The U.S. dollar and Japanese yen held onto overnight gains, with the dollar index nudging 0.01% higher to 101.80 after a 0.5% increase overnight. This came amid concerns over the U.S. banking sector and economy that hit sentiment. The Australian dollar slid after easing inflation suggested less pressure to raise interest rates. Shares of First Republic Bank plummeted nearly 50% after reporting a more than $100 billion plunge in deposits in the quarter, as lost confidence in the banking sector battered the bank. If the news caught your attention, continue reading the Zatrun.com content below.
Comparing the U.S. Dollar and Japanese Yen: A Look at Two of the World’s Most Widely Traded Currencies
The U.S. dollar and Japanese yen are two of the most widely traded currencies in the world, and are often compared due to their status as safe haven currencies. The U.S. dollar is the world’s primary reserve currency and is widely used in international trade and finance. It is influenced by a range of factors, including economic data, monetary policy decisions, and geopolitical events.
The Japanese yen, on the other hand, is heavily influenced by Japan’s economic performance and monetary policy decisions. It is also seen as a safe haven currency, with investors flocking to it during times of uncertainty. In terms of exchange rates, the USD/JPY pair is one of the most actively traded in the forex market, with fluctuations in the pair often reflecting changes in global risk sentiment. Overall, both the U.S. dollar and Japanese yen are important currencies in the global financial system, with their movements closely watched by traders and investors around the world.
U.S. Consumer Confidence Drops to Nine-Month Low, Adding to Recession Concerns
Fresh economic data showed that U.S. consumer confidence dropped to a nine-month low in April, heightening the risk that the economy could fall into recession this year. The U.S. Richmond Fed manufacturing index also slid, down to -10 in April, the fourth straight month of contraction. Markets are now pricing in a 76% chance of a 25 basis point increase when the Federal Reserve meets next week, down from a 90% chance at the start of the week.
DBS strategists warned that data and sentiment could shift pricing as the Fed is in a blackout ahead of its policy meeting next week. They said that the market participants are not comfortable pricing in a full increase for May since the bank problems. Investor attention will firmly be on the slate of central bank meetings in the next few weeks, with the Bank of Japan holding its policy meeting later this week under the new Governor Kazuo Ueda.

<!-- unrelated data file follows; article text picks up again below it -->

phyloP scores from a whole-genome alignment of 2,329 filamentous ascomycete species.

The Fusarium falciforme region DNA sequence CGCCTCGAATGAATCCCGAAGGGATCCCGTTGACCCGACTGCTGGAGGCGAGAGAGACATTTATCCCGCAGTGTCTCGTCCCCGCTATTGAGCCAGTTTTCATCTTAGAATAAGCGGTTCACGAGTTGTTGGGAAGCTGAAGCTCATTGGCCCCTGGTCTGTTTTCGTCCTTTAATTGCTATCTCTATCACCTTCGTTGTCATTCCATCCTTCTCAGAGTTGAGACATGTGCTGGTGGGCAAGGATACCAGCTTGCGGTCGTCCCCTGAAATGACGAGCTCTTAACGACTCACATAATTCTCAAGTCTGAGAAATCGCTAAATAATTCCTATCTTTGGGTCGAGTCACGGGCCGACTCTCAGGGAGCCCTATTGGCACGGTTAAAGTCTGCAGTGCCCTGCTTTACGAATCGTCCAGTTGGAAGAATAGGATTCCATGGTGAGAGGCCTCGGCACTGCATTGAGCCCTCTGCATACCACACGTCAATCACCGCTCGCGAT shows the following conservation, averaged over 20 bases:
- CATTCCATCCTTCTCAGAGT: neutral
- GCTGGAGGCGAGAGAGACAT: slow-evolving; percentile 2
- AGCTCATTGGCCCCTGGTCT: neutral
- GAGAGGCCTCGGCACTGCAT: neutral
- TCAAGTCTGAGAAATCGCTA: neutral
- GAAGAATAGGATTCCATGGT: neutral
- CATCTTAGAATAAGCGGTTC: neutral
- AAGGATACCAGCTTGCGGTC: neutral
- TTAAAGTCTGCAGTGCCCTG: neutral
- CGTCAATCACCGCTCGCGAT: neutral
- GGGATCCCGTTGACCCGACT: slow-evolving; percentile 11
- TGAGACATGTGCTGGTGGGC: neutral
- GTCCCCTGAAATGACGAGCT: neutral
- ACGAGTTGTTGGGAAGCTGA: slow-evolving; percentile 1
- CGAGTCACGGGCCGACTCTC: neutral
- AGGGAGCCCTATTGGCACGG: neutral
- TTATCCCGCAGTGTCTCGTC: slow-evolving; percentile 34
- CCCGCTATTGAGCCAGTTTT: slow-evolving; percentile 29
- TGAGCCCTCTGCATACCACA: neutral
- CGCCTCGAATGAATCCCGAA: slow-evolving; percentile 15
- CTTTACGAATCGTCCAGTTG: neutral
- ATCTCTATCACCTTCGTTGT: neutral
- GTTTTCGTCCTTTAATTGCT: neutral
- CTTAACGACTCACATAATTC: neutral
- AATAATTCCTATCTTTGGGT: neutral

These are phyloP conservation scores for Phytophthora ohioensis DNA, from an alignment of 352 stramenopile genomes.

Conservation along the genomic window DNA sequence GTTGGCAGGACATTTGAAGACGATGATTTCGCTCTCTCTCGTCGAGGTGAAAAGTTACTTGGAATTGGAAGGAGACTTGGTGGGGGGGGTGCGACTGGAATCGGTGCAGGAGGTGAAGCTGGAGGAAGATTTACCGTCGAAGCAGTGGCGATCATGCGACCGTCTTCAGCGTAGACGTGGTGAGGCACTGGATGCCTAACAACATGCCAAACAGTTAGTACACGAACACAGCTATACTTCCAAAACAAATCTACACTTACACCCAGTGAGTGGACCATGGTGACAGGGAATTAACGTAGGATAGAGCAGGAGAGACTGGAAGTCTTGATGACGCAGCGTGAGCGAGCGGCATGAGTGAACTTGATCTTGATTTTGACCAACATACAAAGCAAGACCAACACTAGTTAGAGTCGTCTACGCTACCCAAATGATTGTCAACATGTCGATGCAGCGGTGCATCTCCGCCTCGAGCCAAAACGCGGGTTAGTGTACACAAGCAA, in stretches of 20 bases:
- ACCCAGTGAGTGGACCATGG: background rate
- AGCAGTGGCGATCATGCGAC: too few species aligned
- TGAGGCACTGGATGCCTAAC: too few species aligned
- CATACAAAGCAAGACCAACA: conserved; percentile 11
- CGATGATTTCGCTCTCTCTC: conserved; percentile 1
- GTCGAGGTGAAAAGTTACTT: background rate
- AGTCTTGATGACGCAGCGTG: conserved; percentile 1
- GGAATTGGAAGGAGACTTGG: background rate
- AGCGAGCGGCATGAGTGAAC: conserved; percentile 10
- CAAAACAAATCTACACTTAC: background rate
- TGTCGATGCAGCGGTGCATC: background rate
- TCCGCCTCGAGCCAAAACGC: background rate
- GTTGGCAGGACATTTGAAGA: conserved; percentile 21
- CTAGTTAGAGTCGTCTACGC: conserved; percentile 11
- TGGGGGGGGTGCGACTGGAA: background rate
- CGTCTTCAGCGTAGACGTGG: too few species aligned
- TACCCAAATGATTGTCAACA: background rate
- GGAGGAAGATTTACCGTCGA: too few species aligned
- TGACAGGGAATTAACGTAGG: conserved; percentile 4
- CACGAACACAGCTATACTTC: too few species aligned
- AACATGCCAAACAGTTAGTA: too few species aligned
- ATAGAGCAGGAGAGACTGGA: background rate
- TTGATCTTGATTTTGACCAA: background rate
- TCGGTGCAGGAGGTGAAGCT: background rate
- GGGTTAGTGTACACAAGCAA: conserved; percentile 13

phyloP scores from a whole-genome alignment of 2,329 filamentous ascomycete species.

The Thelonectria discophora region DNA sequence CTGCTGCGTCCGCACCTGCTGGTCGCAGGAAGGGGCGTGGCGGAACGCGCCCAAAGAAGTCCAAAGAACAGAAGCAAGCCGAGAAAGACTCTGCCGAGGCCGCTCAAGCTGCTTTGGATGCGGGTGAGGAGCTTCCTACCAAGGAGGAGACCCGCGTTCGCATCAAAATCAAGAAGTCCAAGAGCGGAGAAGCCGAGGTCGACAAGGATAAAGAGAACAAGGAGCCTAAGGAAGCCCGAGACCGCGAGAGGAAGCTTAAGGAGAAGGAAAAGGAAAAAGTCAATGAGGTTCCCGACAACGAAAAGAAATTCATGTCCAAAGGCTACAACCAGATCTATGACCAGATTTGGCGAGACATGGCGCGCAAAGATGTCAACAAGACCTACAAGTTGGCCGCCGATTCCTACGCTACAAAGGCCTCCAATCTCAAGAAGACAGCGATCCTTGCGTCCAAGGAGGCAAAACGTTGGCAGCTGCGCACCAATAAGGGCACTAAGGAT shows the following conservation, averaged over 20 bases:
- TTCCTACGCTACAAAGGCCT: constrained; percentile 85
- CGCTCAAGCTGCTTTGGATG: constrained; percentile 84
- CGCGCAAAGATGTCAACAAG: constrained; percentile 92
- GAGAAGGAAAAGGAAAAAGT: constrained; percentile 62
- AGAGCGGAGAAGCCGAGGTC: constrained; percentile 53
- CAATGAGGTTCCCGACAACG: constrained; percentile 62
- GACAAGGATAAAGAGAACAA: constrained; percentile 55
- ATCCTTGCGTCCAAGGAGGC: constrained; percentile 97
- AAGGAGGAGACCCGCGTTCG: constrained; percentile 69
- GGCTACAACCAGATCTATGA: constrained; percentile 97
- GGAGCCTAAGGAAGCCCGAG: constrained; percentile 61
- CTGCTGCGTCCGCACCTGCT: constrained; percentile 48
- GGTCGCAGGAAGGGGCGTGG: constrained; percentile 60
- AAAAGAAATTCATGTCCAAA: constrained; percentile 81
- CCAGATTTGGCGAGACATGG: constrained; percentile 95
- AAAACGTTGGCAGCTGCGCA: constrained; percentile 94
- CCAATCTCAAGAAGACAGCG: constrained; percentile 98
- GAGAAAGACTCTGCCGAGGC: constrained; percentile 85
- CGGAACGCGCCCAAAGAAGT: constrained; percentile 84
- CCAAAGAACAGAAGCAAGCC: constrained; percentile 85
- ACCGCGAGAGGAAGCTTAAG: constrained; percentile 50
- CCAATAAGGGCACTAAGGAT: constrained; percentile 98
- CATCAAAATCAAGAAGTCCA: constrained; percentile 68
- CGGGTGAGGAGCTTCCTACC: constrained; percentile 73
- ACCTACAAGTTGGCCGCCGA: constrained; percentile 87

Silicon Valley Bank Review to be Published on Friday
Meanwhile, the Federal Reserve said it will publish its internal review of its supervision of Silicon Valley Bank on Friday. The review, which is being led by Fed Vice Chairman for Supervision Michael Barr, follows the regional bank’s abrupt failure last month. It will include policy recommendations and confidential supervisory information that the Fed typically does not disclose to the public, Barr has said.
The euro was up 0.02% to $1.0974, while sterling was at $1.2413, up 0.04% on the day. The kiwi eased 0.07% to $0.613. The Australian dollar slid to a six-week low of $0.6604 before settling down 0.3% at $0.6605 after data showed inflation eased from 33-year highs in the first quarter, while core inflation dipped below forecasts.
ING economists said a cooler-than-estimated inflation report should be enough to “encourage thoughts that the recent pause in rate tightening by the Reserve Bank of Australia (RBA) may end up being more than that, and confirm that 3.6% was the peak in rates this cycle.” Investors reacted to the data by lengthening the odds on the RBA resuming raising rates at its May 2 meeting, having paused in April after a streak of 10 straight increases.